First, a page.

itting in a Baton Rouge bar late one night in 1973, the three guys in Grand Funk Railroad, at the time America's most popular and despised (by nonfans and critics) group, were lapping up the suds with the boys from Humble Pie, a voguish blues-boogie group featuring Steve Marriott (Peter Frampton had already departed). Neither group's career had long to run but they were young and full of themselves, and the future undoubtedly seemed a long way off.
The belligerence began with an argument over the relative merits of British versus American rock. Drummer Don Brewer, Grand Funk's champion, roared out of his chair and in a style of classic argumentation familiar to anyone with experience around the Michigan auto factories from which his band sprung, declaimed the virtues of Jerry Lee Lewis, Fats Domino, Little Richard, and -- clinching it pretty well for a guy who couldn't play a simple shuffle to save his ass -- ELVIS PRESLEY! Then he gave the assembled Brits a bleary gimlet glare and proudly announced, "We're an American band!"
So eager was Capitol, in the wake of the Beatles' breakup, for some Top 40 action that the label issued a press release about "We're An American Band" before the song was even recorded, and released it before the mix was even finished.
Maybe they were wise to do so, because further polishing could only have detracted from a band that produced what Rod Stewart called "the all-time loud white noise." "We're An American Band" thundered onto the chart at Number 83 on July 28, 1973 and by the end of September it topped the lists, more than pretty good for a group whose previous best-selling single was "Closer to Home," which peaked at Number 22 three years earlier.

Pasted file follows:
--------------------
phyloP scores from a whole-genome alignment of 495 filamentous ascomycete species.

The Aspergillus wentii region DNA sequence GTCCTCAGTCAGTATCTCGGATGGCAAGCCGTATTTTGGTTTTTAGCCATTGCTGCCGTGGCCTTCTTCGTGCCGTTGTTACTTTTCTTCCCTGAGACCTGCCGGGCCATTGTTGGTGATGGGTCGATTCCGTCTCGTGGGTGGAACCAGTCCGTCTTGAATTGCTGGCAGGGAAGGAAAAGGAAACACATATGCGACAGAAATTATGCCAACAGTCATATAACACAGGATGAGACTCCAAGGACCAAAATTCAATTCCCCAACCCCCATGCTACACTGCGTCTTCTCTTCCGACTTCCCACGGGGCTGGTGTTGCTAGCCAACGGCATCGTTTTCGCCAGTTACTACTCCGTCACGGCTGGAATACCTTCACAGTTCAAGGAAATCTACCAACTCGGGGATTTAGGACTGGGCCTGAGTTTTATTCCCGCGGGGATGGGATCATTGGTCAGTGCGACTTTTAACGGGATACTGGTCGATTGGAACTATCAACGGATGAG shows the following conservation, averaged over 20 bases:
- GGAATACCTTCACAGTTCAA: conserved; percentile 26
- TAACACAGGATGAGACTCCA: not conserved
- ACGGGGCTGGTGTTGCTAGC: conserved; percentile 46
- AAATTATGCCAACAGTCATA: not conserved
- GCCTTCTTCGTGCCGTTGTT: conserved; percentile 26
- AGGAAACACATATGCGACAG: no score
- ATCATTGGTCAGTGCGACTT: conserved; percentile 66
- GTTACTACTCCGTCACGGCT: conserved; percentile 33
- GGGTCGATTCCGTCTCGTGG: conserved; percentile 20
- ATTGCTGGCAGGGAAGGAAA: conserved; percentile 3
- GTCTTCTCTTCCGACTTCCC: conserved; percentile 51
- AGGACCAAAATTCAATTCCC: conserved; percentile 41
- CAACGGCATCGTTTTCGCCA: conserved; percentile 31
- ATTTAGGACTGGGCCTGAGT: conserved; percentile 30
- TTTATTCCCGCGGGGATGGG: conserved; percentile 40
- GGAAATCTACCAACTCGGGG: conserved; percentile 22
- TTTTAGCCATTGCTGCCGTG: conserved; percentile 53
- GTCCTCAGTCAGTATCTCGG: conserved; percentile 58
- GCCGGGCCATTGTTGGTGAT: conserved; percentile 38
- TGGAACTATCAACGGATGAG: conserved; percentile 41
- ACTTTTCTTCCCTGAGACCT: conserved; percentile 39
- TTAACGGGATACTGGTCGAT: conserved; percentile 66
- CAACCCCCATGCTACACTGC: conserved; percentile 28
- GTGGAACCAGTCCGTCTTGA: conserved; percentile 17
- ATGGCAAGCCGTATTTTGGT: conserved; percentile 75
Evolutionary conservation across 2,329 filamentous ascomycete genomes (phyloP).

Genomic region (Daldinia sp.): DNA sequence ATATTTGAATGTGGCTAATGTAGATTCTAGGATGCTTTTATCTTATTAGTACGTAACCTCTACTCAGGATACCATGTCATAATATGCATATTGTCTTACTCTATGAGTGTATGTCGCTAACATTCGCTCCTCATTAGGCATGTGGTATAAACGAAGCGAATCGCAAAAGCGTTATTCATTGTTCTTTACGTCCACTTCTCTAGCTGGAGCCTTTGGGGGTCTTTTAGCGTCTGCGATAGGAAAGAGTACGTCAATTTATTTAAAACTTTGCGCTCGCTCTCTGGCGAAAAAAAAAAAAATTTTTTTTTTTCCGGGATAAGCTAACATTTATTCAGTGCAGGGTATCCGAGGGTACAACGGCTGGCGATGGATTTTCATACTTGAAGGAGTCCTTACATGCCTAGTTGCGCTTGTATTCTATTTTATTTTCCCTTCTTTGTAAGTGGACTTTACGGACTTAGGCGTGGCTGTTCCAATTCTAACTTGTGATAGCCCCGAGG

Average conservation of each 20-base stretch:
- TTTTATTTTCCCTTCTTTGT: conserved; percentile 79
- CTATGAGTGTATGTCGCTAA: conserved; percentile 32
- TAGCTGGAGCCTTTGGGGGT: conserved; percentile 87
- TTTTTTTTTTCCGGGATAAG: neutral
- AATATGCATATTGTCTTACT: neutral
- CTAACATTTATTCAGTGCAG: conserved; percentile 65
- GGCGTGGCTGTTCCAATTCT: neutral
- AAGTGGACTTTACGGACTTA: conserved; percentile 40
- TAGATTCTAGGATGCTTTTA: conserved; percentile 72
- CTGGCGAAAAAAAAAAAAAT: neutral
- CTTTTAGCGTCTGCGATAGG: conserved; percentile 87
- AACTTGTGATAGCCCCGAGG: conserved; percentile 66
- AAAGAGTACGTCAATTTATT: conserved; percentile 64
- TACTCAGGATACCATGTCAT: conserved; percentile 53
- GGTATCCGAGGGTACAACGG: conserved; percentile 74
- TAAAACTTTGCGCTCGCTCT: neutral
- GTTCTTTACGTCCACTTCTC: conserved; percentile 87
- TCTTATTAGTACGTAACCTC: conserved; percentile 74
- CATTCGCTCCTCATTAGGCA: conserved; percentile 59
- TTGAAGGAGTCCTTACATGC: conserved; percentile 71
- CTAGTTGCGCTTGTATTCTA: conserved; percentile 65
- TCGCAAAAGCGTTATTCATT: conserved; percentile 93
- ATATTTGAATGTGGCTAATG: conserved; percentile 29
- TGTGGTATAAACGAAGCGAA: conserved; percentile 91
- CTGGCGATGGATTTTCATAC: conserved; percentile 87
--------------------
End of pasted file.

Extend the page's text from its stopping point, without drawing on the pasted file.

Actually, the biggest difference in the music probably wasn't Rundgren's production, though he certainly lent them an unaccustomed sense of song shape, or even the fact that Brewer had, for once, given them a lyric that defined their boys'-night-out sensibility, with its references to playing poker til dawn with Freddy King, living it up with a Little Rock groupie, and hotel destruction. No, the biggest change was the addition of piano player Craig Frost, who plays an insanely repetitious treble riff that runs through the chorus like the Morse code designation for Motor City high energy. It's this added coloration that hooks you by lending an undercurrent of excitement to Farner's prototypically cheesy garage rock guitar breaks and Brewer's powerful, if unfunky, drumming.
- Dave Marsh, The Heart of Rock & Soul, Plume, 1989.
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